Object of meditation (worship) should be beyond or above the Law of Karma. It should not become part of the sansara (world) -- as a soul or the constituent matter -- and be not existing at times in the mode of darkness or ignorance (Tamas). Note that only Brahman is above and beyond Karma, is changeless, and meets these conditions (Gita: Ch. 5 - V. 29). On the other hand, if the meditation (worship) is intended towards a secondary figure (such as a guru or a deity) who is subject to the Law of Karma, the results from such effort will also be secondary (Gita: Ch. 9 - V. 25). The meditation (worship) symbols and methods should be therefore carefully selected.

Note also that the religious offerings and gifts, though important, are voluntary and motivated by faith and love. Moreover, worships and rituals should not be performed miserly and with a desire for vainglory (RV: Book 7 - Hymn 32.9; Gita: Ch. 9 - V. 26, Ch. 16 - V. 17, Ch. 17 - V. 13).


Note - 2:

& Vedas and Vedic hymns

Consider the following hymns as example.

"We all have various thoughts and plans, and diverse are the ways (castes / vocations) of people.
The Brahmin seeks the worshipper, the carpenter seeks the cracked, and physician the ailing. Flow, Indu, flow for Indra's sake!" RV (Book 9, Hymn 112.1)

"The smith with ripe and seasoned plants, with feathers of the birds of air,
With stones, and with enkindled flames, seeks him who has gold. Flow, Indu, flow for Indra's sake." RV (Book 9, Hymn 112.2)

"I am a singer, my dad is a physician, my mother's job is to grind corn with stones.
Striving for wealth, with varied plans (vocations), we follow our desires like a cowherder after his kine.
Flow, Indu, flow for Indra's sake." RV (Book 9, Hymn 112.3)

"Like, a horse would rather pull an easy cart, a joyful host desires the laugh and jest.
The male desires his mate's approach, the frog is eager for the flood. Flow, Indu, flow for Indra's sake." RV (Book 9, Hymn 112.4)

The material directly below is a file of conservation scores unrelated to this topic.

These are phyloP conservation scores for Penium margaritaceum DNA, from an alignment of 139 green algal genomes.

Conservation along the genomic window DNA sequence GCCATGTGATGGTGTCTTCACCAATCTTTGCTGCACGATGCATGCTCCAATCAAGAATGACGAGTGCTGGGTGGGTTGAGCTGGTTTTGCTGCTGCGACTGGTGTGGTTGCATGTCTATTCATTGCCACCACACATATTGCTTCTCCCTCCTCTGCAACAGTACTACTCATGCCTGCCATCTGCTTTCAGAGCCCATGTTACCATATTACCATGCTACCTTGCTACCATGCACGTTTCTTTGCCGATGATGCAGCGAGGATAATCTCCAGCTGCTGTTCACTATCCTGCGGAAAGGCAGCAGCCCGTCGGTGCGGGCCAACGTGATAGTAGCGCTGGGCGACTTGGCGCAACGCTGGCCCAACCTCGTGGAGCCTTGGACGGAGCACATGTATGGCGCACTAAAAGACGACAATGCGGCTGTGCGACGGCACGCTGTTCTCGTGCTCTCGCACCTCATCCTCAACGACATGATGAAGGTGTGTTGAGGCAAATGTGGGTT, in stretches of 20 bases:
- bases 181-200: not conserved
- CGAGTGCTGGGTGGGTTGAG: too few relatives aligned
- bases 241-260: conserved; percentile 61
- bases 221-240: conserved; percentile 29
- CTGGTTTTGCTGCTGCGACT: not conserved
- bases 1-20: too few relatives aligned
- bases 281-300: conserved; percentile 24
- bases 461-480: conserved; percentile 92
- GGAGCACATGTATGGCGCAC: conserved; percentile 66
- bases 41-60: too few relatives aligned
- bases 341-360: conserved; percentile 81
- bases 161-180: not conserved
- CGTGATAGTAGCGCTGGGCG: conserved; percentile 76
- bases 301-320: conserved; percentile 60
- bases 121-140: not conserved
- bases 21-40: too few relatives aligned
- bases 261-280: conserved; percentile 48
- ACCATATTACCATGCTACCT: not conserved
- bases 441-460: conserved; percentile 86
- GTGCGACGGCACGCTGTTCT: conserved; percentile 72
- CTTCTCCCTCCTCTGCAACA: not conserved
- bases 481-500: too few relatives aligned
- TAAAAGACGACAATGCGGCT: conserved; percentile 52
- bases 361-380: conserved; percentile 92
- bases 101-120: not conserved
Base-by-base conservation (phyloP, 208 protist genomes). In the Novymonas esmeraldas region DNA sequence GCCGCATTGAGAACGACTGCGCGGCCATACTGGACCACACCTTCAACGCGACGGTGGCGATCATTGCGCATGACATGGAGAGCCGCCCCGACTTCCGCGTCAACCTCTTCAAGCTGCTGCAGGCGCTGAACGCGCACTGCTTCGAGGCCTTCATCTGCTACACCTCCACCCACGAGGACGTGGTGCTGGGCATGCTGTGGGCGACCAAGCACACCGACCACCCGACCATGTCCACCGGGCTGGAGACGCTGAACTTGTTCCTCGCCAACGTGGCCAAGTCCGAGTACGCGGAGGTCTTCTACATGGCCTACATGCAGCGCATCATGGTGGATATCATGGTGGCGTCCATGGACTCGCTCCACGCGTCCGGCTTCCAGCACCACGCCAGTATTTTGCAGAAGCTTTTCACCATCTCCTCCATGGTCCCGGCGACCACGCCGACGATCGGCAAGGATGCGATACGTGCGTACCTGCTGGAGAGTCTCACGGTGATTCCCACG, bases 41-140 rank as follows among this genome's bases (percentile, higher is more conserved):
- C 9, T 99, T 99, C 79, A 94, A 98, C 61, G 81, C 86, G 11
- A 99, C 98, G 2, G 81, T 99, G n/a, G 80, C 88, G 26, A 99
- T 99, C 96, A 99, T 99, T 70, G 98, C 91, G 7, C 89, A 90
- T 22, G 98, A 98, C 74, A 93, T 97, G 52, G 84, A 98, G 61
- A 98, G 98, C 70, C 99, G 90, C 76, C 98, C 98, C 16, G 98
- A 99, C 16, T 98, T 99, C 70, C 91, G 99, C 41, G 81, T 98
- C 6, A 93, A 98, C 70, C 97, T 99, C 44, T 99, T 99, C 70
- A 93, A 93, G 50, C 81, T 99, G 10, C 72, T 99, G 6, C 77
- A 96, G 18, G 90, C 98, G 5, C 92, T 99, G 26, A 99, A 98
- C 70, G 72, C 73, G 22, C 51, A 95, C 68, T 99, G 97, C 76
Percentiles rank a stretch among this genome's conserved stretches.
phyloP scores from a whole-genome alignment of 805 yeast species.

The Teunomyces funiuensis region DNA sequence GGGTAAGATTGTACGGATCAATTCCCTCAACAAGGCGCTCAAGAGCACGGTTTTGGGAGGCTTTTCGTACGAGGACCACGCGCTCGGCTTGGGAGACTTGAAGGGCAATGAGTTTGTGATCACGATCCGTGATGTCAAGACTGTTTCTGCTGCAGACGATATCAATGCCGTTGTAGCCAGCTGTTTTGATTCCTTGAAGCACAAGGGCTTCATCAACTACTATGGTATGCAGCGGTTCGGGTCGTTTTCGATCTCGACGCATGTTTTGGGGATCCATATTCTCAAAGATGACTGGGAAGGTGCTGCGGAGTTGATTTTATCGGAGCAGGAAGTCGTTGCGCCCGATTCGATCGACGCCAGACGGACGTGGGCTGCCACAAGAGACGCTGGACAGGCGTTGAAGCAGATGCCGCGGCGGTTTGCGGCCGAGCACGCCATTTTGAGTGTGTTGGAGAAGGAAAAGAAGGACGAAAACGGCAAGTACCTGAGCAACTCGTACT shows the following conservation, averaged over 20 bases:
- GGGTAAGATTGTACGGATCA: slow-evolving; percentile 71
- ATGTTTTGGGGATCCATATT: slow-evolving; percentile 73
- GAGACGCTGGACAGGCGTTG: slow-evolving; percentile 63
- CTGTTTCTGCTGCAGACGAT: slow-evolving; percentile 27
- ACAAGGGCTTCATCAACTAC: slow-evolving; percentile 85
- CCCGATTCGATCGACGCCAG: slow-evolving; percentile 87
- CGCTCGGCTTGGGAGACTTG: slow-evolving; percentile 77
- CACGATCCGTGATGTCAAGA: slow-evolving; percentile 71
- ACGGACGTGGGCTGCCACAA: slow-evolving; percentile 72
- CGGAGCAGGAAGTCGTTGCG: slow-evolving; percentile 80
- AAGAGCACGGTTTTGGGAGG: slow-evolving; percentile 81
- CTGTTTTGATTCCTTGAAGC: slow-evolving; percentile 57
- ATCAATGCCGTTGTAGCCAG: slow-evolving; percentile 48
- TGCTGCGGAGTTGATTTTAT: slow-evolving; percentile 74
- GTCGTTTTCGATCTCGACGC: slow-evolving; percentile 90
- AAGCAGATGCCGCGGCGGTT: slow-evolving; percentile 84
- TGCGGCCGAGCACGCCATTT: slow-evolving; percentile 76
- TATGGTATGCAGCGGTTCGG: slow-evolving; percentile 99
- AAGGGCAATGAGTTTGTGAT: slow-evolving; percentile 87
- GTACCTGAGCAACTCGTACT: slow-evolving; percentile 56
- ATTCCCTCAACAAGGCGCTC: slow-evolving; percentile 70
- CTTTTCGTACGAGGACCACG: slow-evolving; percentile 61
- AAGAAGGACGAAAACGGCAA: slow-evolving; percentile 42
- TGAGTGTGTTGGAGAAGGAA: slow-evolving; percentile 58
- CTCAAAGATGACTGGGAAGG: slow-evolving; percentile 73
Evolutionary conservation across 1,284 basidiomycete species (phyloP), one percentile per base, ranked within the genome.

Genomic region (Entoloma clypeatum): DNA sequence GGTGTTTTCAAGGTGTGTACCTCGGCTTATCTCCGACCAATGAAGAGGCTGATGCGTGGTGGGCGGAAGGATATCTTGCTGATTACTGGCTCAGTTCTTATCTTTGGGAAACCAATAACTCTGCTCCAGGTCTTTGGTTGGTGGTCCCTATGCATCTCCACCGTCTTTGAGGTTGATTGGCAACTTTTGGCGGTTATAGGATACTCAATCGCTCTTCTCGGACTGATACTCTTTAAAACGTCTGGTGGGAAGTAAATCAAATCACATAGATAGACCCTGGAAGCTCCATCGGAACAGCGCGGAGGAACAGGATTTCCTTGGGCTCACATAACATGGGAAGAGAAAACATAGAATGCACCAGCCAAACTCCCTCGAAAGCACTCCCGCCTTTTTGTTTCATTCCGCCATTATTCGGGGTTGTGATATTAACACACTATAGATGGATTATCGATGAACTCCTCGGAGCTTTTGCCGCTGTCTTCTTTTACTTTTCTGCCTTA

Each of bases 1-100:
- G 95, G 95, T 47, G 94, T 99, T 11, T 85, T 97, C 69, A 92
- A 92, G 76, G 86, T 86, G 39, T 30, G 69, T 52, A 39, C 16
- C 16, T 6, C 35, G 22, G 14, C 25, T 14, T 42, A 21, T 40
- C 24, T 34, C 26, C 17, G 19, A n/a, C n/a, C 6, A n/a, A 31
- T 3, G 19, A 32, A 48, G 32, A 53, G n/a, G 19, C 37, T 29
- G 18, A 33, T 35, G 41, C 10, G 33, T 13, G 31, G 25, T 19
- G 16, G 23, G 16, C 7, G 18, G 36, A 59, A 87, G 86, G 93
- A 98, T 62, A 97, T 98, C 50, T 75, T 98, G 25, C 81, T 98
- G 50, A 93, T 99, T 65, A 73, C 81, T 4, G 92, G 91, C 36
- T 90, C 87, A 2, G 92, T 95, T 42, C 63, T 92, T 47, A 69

As is clear in the above, Vedas represent acquired, accumulated and compiled ancient knowledge. Not only the Brahmins wrote or contributed to this (Vedic) knowledge, but it came from all sources and castes (vocations). Some of the Vedic hymns (such as in the above) were composed by regular workers and the children of Shudra. Note also that there are only three original Vedas (Rig, Yajur and Sam) -- that are basic to Hinduism -- and Atharva Veda is not one of them.

Vedic vocations (castes, varna) seem to have arisen according to need (for wealth), opportunity (where work existed �Ee.g. Brahmin looks for worshipper, and physician looks for sick, etc.) and qualification (Brahmin has priestly background, carpenter specializes in wood-working, etc.). Moreover, in one family there are people with three different occupations (singer / entertainer, physician / healer, corn-grinder / worker). Choice of vocation, in addition to pursuing the wealth to live on, also seems to be based on combining a natural and acquired talent (e.g. a joyful host) with aesthetic aspirations (seeking laugh and jest from appreciative audience). Vocations (castes) therefore are not based on heredity.

In the above Vedic hymns, a woman's importance (as an occupational contributor, and as a companion / mate) is also recognized and valued in the same manner as that of a man. It indicates that the women had a high social standing and even might be at par with men.


Note - 3:

* Constituents of the body (as in the Gita: Ch. 7 - V. 4):
physical (earth, water, fire, air, space); and subtle or derived (mind, intellect, ego).


Note - 4:

** God and Creation are inseparable.


Note - 5:

*** Caste system (vocation, jati-kram) basically represents the elaboration or description of various vocations (castes or varna) in a society in terms of people's talents / qualifications (guna) and the corresponding jobs (karma). Casteism ( jati-vad, jati-pana or jatiyat), on the other hand, is the social stratification (or society becoming rigidly divided) in terms of those vocations or castes. It arises mainly when children automatically and naturally start inheriting jobs (occupations) of their parents. To get rid of casteism, people should be encouraged to engage in all types of occupations.
Note that, as a rule, Srutis (Vedas) always have precedence over Smritis, (including Manu-Smriti and Puranas). Therefore, in matters of controversy regarding casteism etc., follow the advice of the sruti and not the smriti.


(Yr. 2001)